I never realized how often I go to Google for a recipe, to answer a question, or to check out something for a writing project. On Saturday I wanted to spend some time working on my next novel, but I had questions about extradition, incarceration of a habitual felon and a parole violator who are awaiting indictment for an alleged kidnapping, and other things a simple country girl doesn’t know about from experience. I ended up with some general notes about the time sequence of a plot segment and a list of questions to ask my lawyer and law enforcement friends who are more familiar with such things than I am.
I also ran into some issues in choosing a subject for my column. My first choice was the hoopla over supposed racism in several Dr. Seuss books, but I didn’t know many details, and doing research on my phone when all I have is an LTE connection isn’t my idea of a good time. Then, I thought about doing some sort of retrospective, a kind of then and now look back at the last year. So I pulled up my file of columns from 2020 with some pretty interesting results.
Published in the Rains County Leader on March 2, 2021:
On September 7, 2017, Heather Rollins created a Facebook group called Emory Alerts. In March of 2020, the name was changed to Heather Rollin’s Community News, and now this group is a great source of information and more to just under 4,000 members. Rollins describes the group this way:
Just a side gig to help keep the citizens of Emory informed about community events. Something I choose to do – NOT something I have to do. If you are a business I will share for you. Please understand – one post a day is relevant, more than that is too much and people will dismiss!! My page my rules…I will help if I can, Thank you!!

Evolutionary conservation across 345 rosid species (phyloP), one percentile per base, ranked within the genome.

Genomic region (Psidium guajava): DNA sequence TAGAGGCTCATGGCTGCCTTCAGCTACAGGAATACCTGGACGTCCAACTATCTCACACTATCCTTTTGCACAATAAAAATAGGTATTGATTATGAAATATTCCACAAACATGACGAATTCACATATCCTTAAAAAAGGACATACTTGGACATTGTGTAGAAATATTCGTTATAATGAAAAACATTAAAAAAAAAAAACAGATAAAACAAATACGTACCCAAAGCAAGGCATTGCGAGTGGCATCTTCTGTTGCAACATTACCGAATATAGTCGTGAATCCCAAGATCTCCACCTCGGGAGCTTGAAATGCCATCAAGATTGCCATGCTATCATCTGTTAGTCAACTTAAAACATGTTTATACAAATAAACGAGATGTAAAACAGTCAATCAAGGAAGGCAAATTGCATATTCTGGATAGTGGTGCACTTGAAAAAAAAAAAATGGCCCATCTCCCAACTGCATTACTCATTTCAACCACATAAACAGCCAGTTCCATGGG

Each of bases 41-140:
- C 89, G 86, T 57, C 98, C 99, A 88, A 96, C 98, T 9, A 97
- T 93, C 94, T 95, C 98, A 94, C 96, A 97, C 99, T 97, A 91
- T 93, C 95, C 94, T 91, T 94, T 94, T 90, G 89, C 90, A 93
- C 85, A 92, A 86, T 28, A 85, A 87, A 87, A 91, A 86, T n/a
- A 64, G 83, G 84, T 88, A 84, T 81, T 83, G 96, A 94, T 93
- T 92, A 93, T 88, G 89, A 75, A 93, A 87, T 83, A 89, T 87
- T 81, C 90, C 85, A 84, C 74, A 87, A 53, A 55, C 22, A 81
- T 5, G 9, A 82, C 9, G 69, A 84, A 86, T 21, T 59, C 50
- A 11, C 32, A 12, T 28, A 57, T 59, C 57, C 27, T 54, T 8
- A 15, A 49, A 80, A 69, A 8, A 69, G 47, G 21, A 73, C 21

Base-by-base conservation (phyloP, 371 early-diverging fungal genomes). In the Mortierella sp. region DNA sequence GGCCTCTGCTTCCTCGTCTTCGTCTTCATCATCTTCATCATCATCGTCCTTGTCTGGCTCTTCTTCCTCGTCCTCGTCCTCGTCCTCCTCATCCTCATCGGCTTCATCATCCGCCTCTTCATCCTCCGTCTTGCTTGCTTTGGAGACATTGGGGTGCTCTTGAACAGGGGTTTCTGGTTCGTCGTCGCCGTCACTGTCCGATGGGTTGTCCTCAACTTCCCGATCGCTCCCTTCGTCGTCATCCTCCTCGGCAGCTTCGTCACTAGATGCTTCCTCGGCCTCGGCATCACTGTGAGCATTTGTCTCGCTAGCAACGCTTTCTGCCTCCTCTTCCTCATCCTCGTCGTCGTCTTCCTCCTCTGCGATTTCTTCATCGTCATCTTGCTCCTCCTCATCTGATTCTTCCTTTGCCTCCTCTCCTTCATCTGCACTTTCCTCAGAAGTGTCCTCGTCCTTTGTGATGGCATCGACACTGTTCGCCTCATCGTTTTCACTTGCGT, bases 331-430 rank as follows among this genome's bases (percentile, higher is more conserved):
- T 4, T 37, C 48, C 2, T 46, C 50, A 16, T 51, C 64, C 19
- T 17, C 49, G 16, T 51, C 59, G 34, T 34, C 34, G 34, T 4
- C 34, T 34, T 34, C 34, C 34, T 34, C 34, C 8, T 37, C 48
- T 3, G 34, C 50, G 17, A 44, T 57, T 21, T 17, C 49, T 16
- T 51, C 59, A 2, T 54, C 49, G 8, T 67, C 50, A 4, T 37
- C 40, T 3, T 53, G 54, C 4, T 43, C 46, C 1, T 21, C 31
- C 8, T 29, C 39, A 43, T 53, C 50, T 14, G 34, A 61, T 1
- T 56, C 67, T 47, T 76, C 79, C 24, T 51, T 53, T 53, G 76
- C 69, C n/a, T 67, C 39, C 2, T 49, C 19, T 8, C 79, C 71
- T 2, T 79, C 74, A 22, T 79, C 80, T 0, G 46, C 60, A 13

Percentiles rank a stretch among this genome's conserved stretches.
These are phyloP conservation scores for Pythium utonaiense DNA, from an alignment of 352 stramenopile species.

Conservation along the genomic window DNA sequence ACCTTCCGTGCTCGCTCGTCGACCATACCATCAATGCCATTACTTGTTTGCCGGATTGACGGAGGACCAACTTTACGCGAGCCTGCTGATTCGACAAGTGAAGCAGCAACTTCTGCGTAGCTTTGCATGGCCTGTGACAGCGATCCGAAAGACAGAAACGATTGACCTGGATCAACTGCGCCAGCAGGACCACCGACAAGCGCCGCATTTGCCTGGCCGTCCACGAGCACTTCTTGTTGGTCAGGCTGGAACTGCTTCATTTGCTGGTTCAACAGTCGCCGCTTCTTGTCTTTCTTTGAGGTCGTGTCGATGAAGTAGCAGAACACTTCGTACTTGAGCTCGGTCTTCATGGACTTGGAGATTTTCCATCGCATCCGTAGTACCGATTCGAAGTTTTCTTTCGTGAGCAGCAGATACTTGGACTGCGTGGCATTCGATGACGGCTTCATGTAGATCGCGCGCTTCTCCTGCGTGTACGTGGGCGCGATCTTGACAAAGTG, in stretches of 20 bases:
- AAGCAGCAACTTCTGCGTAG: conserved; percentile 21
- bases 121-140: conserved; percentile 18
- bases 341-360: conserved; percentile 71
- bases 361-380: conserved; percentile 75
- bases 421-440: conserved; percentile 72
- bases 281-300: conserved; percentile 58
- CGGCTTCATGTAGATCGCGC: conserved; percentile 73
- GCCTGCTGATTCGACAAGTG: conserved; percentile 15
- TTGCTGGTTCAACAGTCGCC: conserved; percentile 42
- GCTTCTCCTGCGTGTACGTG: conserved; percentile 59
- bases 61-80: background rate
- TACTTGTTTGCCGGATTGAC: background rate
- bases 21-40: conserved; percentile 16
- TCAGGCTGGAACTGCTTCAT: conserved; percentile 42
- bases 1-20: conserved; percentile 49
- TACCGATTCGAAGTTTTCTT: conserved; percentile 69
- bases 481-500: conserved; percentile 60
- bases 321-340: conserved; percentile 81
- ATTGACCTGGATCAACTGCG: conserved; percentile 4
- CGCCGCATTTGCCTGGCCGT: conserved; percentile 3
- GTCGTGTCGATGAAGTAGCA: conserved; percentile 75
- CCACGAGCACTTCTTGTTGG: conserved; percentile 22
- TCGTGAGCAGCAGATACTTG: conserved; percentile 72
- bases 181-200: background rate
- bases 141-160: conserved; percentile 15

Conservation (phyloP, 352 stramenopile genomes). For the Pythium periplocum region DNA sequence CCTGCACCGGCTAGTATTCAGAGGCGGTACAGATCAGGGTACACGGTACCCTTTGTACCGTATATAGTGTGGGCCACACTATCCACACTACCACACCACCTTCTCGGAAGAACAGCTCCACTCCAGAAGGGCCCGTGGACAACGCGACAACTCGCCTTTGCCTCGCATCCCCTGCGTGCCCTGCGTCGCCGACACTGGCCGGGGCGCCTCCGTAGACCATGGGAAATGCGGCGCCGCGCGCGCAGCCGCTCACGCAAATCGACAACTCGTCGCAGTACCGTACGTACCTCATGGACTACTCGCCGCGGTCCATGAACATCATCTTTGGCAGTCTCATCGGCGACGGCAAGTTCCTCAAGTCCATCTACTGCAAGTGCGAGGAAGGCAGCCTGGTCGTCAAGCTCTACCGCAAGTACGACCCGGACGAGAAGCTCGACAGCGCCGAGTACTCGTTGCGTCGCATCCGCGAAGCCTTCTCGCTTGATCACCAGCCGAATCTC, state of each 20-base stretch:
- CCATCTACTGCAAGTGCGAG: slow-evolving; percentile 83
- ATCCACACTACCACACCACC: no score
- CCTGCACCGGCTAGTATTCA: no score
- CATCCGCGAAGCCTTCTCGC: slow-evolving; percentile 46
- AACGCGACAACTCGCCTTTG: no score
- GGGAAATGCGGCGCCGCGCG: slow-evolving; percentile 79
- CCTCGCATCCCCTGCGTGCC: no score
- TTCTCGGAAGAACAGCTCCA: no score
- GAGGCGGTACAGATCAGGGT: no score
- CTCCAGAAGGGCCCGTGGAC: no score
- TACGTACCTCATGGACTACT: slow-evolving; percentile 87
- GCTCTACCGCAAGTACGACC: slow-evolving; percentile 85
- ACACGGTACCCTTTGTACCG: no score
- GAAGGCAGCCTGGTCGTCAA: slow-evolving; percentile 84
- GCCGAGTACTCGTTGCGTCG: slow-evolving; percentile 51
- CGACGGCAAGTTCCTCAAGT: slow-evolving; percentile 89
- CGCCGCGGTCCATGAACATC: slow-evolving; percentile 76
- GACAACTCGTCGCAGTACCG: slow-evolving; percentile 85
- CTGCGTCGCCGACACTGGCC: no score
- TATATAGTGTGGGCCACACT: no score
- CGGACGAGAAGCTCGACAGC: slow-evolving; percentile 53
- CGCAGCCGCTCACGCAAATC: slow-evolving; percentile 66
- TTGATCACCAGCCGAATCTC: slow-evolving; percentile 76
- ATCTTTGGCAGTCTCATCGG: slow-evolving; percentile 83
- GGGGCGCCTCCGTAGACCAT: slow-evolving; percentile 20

I discovered the group sometime last year and found it very helpful as well as educational and entertaining. During the pandemic, the various posts provided much needed information about what was open and what was not, which events were scheduled and which had been cancelled, and the current status of the mask situation. There were also a few ads that helped in finding Christmas bargains without braving the mall, and sometimes there were hilarious memes that helped ease the cabin fever.
The story of a lonely, innocent girl who gets tangled up in the sex trafficking trade in a small Texas town. It’s about her relationship with Eric, a slick suburban pimp; Jesse, a Christian tattoo artist and motorcycle rider; and Mrs. G, a compassionate but tough attorney and foster parent.